British pop band the Spice Girls said they will fund an investigation into a Bangladesh factory over its treatment of women who make T-shirts for a charity campaign backing equality...

A spokeswoman for the Spice Girls... said they were “deeply shocked and appalled by the claims”. “The girls will personally fund an independent investigation into the working conditions of this factory,” the spokeswoman said. “Equality and the movement of people power has always been at the heart of the band.”...

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Article
22 January 2019

Major British retailers linked to Bangladesh factory producing Spice Girls T-shirts amidst labour abuses

Author: Simon Murphy, The Guardian

"Tesco, Mothercare and M&S use factory paying workers 35p an hour", 21 January 2019

Tesco, Marks & Spencer and Mothercare use a factory in Bangladesh that paid the equivalent of 35p an hour to machinists making Spice Girls T-shirts sold to raise money for Comic Relief, it can be revealed.

...Labour’s Mary Creagh said... “There is no reason for any British retailer to tolerate these abuses in the labour supply chain...

M&S confirmed the company has been working with Interstoff for 13 years. A spokesman added: “We will be investigating this incident. We take any allegation against factories we work with extremely seriously and we have already arranged for a compliance manager to visit as soon as possible...

Tesco said it was investigating. Mothercare said it took staff welfare “very seriously”, adding that the retailer “works in close dialogue with all factories” and would be reviewing the information.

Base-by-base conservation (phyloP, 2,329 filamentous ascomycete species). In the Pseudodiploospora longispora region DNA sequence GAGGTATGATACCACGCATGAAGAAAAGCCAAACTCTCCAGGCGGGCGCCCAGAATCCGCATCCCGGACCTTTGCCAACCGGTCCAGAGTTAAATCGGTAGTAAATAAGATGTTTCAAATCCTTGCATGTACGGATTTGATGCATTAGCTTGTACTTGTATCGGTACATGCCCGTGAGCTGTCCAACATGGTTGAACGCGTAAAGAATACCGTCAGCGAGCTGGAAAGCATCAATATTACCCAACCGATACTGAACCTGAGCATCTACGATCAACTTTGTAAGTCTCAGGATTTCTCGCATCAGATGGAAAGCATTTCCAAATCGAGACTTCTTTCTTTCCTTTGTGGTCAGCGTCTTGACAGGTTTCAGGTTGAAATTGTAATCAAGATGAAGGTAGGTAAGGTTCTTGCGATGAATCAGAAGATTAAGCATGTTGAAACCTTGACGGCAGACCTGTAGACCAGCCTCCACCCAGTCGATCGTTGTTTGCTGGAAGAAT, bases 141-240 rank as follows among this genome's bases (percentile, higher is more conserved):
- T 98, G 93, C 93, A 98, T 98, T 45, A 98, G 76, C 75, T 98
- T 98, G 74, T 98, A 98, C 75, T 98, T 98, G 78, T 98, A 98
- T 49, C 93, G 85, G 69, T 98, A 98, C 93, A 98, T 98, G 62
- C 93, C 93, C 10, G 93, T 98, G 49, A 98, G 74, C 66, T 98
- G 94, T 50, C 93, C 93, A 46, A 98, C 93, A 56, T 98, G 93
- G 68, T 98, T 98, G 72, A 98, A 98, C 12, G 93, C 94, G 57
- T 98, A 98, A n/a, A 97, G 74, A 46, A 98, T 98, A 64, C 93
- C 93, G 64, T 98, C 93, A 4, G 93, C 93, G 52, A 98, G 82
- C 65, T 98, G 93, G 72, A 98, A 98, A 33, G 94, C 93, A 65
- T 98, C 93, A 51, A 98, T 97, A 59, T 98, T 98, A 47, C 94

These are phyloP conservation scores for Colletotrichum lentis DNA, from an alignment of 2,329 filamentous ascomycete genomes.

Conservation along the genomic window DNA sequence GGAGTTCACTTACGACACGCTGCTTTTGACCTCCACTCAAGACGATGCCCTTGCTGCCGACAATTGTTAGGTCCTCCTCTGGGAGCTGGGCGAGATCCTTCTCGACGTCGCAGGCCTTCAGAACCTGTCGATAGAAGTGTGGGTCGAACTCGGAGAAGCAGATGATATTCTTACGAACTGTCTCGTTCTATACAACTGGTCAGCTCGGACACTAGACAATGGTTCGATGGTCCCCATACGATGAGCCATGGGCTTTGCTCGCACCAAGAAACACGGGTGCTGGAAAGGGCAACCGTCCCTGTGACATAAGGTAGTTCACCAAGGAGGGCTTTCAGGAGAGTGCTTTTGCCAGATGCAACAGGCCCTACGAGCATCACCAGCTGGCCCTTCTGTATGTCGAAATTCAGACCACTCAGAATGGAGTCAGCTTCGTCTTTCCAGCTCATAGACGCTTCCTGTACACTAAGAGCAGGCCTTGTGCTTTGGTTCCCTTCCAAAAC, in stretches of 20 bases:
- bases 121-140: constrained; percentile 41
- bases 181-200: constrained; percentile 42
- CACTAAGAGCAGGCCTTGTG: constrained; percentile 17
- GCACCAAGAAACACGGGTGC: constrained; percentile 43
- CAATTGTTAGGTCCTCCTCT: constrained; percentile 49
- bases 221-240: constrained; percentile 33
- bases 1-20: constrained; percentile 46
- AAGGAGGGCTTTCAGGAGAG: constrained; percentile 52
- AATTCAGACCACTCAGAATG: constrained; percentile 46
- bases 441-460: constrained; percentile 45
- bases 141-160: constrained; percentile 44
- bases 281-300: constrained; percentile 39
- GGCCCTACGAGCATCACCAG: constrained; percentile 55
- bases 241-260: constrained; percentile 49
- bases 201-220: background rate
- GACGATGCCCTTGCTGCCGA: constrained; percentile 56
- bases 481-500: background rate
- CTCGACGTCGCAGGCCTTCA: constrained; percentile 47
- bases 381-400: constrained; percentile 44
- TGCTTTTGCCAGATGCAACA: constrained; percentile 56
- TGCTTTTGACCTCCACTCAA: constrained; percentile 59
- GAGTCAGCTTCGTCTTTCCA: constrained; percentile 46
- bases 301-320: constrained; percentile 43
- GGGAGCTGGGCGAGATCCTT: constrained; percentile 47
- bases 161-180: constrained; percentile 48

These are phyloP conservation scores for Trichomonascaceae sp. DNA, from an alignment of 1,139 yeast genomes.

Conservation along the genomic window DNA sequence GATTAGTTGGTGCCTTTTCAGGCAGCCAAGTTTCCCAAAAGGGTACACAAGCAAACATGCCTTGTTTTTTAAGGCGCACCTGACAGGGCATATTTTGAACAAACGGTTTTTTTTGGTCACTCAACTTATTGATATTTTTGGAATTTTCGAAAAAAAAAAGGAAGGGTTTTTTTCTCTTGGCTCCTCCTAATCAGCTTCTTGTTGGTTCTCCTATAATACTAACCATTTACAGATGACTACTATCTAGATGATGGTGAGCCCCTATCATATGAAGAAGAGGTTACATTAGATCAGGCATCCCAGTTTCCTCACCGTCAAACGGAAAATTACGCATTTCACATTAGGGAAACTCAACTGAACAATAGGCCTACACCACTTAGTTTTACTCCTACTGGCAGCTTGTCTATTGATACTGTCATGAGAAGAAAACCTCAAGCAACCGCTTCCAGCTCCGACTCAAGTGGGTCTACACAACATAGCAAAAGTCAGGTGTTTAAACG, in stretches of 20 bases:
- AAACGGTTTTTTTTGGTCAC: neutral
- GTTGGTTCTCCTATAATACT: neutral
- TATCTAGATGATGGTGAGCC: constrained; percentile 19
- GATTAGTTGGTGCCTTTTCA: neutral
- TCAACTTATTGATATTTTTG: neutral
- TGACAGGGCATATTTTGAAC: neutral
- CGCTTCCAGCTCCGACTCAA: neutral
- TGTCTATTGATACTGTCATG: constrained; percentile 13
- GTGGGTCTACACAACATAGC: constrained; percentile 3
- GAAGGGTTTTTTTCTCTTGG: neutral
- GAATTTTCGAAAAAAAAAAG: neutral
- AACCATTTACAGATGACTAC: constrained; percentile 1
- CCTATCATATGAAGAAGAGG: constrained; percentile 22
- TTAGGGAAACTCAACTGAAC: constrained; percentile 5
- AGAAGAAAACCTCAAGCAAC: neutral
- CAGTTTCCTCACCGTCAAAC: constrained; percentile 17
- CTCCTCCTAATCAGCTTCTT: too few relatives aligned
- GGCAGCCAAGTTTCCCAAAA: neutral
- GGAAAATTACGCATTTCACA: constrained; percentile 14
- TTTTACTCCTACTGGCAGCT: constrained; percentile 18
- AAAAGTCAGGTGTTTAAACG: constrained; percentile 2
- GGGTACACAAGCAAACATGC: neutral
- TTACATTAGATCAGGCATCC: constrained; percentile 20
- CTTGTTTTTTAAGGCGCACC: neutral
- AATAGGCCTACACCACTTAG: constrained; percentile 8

A spokesman added: “Mothercare has a code of practice, based on the Ethical Trading Initiative code, which outlines the labour standards expected at all factories, which forms part of our conditions of trade. “Before production is approved, all factories must provide an independent factory ethical audit from a shortlist of providers... Dependent on the findings, the factory is approved for production and a corrective action plan is issued, detailing any areas where the factory needs to improve. Factories found to have issues in the audit are not approved for production. “Mothercare requires that once a factory is approved for production, an independent ethical audit is then renewed on an annual basis to ensure continued adherence with the code.”

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Article
1 March 2019

Bangladesh: Factory producing charity T-shirts for UK under investigation for mass sackings & labour abuses

Author: Simon Murphy, The Guardian

"'Girl power' charity T-shirts made at exploitative Bangladeshi factory", 1 March 2019

Charity “girl power” T-shirts sold in the UK are made at a Bangladeshi factory where more than 100 impoverished workers claim to have been sacked after striking in protest at low wages... The £28 garments are sold online by F=... with £10 from each T-shirt donated to Worldreader, a charity...

... the garments were made by Bangladeshi firm Dird Composite Textiles, where some workers earn as little as 42p an hour and complain of harassment. In one case, a female employee was beaten on the orders of the management and threatened with murder. After being contacted...

Machinists... say they have been sacked en masse after striking over wages in January... executive director of the Bangladesh Centre for Worker Solidarity... said: “...The workers that got fired know the law and their rights. In many cases they were union leaders... These workers are picked intentionally.”...

The shirts are made by Stanley/Stella.... that made the Spice Girls T-shirts... F=...said: “...Stanley/Stella... have explained that this... is being investigated by the Fair Wear Foundation and Stanley/Stella’s country manager...

A Stanley/Stella spokesman said: “...some progress is still to be made with regards to social compliance... by producing garments in Bangladesh, responsible European brands – like Stanley/Stella – can drive a positive change.”

Dird’s group... said that the company operated “with the highest regard for ethical and moral standards” and denied any suppression or targeting of worker representatives. He said that the staff who left resigned “because they were not satisfied with the new [government] wage structure...” and... “all workers that resigned have either received their due financial entitlements or have been contacted to collect...[them]”...